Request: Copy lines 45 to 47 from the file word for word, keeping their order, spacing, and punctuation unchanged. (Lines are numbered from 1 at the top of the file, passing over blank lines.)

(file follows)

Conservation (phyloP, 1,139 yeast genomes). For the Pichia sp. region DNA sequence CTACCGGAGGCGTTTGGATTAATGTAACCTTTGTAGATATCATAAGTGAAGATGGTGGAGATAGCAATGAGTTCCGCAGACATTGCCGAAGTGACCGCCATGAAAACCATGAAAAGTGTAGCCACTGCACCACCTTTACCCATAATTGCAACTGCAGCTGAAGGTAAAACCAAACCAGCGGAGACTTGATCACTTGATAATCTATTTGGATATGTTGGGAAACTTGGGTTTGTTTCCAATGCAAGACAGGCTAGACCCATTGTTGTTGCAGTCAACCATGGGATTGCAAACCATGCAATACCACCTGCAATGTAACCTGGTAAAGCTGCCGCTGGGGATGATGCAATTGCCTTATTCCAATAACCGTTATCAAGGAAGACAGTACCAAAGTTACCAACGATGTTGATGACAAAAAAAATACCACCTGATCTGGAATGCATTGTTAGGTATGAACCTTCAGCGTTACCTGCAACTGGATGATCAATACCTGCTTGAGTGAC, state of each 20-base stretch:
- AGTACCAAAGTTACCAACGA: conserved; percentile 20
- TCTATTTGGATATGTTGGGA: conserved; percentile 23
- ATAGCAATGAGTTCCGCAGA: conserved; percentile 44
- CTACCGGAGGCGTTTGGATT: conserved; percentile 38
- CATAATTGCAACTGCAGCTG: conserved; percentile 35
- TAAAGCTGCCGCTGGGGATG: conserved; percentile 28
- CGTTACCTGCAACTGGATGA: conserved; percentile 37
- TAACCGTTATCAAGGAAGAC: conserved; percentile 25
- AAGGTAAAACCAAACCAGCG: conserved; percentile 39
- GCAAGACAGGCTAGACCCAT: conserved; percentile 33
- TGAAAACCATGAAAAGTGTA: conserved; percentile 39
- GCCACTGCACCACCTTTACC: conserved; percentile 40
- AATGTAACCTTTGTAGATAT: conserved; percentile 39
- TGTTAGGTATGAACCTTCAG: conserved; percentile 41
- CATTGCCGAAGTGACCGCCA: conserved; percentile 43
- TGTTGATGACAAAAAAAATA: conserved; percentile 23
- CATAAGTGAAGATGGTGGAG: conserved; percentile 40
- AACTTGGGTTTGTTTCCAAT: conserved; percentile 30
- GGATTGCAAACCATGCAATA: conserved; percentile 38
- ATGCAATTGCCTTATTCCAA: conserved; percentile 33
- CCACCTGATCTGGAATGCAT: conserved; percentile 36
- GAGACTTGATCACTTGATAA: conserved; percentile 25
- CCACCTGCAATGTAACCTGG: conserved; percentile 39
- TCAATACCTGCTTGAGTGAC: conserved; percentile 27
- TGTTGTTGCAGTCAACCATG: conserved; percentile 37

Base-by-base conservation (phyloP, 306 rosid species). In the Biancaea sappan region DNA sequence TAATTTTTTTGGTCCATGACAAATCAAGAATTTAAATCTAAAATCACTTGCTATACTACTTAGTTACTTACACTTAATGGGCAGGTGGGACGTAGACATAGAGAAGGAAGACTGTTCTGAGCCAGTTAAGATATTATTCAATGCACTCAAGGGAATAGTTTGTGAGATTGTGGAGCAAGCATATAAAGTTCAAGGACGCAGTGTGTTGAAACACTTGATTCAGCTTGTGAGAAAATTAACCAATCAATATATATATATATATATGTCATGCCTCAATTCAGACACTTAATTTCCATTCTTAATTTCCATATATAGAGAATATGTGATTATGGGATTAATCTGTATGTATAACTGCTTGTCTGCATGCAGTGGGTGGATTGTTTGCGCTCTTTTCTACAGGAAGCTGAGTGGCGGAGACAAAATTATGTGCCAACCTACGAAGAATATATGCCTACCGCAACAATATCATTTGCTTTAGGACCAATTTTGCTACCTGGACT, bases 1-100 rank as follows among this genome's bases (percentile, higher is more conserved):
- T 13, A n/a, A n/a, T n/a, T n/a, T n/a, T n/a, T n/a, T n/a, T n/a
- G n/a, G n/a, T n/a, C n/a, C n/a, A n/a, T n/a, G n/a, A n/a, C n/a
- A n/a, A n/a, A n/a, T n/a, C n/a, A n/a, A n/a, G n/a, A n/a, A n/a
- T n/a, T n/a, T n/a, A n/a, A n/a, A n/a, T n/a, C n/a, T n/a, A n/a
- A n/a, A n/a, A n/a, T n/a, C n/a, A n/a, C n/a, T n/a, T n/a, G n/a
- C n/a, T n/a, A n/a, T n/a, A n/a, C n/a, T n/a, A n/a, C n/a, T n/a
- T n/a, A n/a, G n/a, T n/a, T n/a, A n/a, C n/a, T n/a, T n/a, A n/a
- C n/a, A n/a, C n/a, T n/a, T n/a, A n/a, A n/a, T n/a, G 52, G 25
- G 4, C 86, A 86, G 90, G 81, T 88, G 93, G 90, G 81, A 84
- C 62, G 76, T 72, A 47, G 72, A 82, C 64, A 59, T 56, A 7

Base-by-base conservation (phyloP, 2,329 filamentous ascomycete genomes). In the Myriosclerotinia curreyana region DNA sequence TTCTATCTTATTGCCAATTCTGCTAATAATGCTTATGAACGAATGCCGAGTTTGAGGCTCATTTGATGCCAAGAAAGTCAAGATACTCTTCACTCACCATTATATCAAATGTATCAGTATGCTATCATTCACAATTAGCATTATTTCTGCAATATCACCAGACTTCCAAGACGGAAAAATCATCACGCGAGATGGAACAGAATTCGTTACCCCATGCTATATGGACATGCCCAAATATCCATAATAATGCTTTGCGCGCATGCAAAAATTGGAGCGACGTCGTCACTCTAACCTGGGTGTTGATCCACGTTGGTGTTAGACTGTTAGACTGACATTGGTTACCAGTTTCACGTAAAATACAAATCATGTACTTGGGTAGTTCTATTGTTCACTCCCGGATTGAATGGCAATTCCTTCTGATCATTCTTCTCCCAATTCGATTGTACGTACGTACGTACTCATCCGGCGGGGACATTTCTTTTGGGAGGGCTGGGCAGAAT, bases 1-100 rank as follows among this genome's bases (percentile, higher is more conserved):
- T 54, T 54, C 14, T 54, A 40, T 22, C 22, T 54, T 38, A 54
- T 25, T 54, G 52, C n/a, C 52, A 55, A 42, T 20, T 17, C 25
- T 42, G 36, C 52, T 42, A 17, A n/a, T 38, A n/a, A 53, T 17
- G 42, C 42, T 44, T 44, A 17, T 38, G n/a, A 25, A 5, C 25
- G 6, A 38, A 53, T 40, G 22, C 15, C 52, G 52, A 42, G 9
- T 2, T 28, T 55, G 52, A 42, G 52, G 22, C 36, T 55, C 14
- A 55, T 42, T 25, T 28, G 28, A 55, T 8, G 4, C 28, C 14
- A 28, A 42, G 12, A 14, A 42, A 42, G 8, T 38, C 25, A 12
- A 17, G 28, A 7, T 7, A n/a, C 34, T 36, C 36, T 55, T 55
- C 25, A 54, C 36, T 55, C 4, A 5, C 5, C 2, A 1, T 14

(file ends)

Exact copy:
- A 55, T 42, T 25, T 28, G 28, A 55, T 8, G 4, C 28, C 14
- A 28, A 42, G 12, A 14, A 42, A 42, G 8, T 38, C 25, A 12
- A 17, G 28, A 7, T 7, A n/a, C 34, T 36, C 36, T 55, T 55